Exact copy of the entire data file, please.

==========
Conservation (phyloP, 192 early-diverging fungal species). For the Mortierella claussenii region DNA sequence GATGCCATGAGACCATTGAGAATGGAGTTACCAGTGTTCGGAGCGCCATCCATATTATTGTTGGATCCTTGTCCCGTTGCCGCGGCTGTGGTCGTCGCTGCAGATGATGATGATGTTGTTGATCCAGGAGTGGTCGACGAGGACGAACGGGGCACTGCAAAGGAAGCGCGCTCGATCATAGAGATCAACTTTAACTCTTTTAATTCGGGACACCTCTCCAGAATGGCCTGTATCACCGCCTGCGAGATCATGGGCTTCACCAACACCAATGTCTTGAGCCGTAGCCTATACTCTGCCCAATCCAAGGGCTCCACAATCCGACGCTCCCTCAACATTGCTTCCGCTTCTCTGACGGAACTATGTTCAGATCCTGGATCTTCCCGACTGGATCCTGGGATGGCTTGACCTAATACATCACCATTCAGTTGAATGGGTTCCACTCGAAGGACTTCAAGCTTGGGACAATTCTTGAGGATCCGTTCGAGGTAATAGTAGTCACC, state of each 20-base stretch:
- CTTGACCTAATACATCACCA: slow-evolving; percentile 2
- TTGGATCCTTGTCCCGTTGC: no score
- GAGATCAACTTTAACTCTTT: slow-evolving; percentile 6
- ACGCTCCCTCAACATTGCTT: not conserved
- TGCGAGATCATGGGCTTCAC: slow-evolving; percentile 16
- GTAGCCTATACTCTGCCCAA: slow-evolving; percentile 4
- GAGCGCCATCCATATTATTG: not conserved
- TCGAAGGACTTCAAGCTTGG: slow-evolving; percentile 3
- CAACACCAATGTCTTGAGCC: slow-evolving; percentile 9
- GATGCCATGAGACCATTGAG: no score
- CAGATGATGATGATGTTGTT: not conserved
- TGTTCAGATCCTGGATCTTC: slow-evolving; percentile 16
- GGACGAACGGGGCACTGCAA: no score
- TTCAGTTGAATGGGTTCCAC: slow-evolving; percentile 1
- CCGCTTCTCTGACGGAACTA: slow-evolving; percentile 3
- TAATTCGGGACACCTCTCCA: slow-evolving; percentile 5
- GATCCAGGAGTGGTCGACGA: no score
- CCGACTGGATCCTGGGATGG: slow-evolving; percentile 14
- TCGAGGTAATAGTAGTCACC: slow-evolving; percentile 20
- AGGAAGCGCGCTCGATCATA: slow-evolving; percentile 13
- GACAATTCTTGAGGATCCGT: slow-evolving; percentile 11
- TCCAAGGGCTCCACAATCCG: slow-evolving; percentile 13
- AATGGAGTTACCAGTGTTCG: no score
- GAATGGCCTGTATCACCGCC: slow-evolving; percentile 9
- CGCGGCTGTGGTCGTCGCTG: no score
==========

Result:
Conservation (phyloP, 192 early-diverging fungal species). For the Mortierella claussenii region DNA sequence GATGCCATGAGACCATTGAGAATGGAGTTACCAGTGTTCGGAGCGCCATCCATATTATTGTTGGATCCTTGTCCCGTTGCCGCGGCTGTGGTCGTCGCTGCAGATGATGATGATGTTGTTGATCCAGGAGTGGTCGACGAGGACGAACGGGGCACTGCAAAGGAAGCGCGCTCGATCATAGAGATCAACTTTAACTCTTTTAATTCGGGACACCTCTCCAGAATGGCCTGTATCACCGCCTGCGAGATCATGGGCTTCACCAACACCAATGTCTTGAGCCGTAGCCTATACTCTGCCCAATCCAAGGGCTCCACAATCCGACGCTCCCTCAACATTGCTTCCGCTTCTCTGACGGAACTATGTTCAGATCCTGGATCTTCCCGACTGGATCCTGGGATGGCTTGACCTAATACATCACCATTCAGTTGAATGGGTTCCACTCGAAGGACTTCAAGCTTGGGACAATTCTTGAGGATCCGTTCGAGGTAATAGTAGTCACC, state of each 20-base stretch:
- CTTGACCTAATACATCACCA: slow-evolving; percentile 2
- TTGGATCCTTGTCCCGTTGC: no score
- GAGATCAACTTTAACTCTTT: slow-evolving; percentile 6
- ACGCTCCCTCAACATTGCTT: not conserved
- TGCGAGATCATGGGCTTCAC: slow-evolving; percentile 16
- GTAGCCTATACTCTGCCCAA: slow-evolving; percentile 4
- GAGCGCCATCCATATTATTG: not conserved
- TCGAAGGACTTCAAGCTTGG: slow-evolving; percentile 3
- CAACACCAATGTCTTGAGCC: slow-evolving; percentile 9
- GATGCCATGAGACCATTGAG: no score
- CAGATGATGATGATGTTGTT: not conserved
- TGTTCAGATCCTGGATCTTC: slow-evolving; percentile 16
- GGACGAACGGGGCACTGCAA: no score
- TTCAGTTGAATGGGTTCCAC: slow-evolving; percentile 1
- CCGCTTCTCTGACGGAACTA: slow-evolving; percentile 3
- TAATTCGGGACACCTCTCCA: slow-evolving; percentile 5
- GATCCAGGAGTGGTCGACGA: no score
- CCGACTGGATCCTGGGATGG: slow-evolving; percentile 14
- TCGAGGTAATAGTAGTCACC: slow-evolving; percentile 20
- AGGAAGCGCGCTCGATCATA: slow-evolving; percentile 13
- GACAATTCTTGAGGATCCGT: slow-evolving; percentile 11
- TCCAAGGGCTCCACAATCCG: slow-evolving; percentile 13
- AATGGAGTTACCAGTGTTCG: no score
- GAATGGCCTGTATCACCGCC: slow-evolving; percentile 9
- CGCGGCTGTGGTCGTCGCTG: no score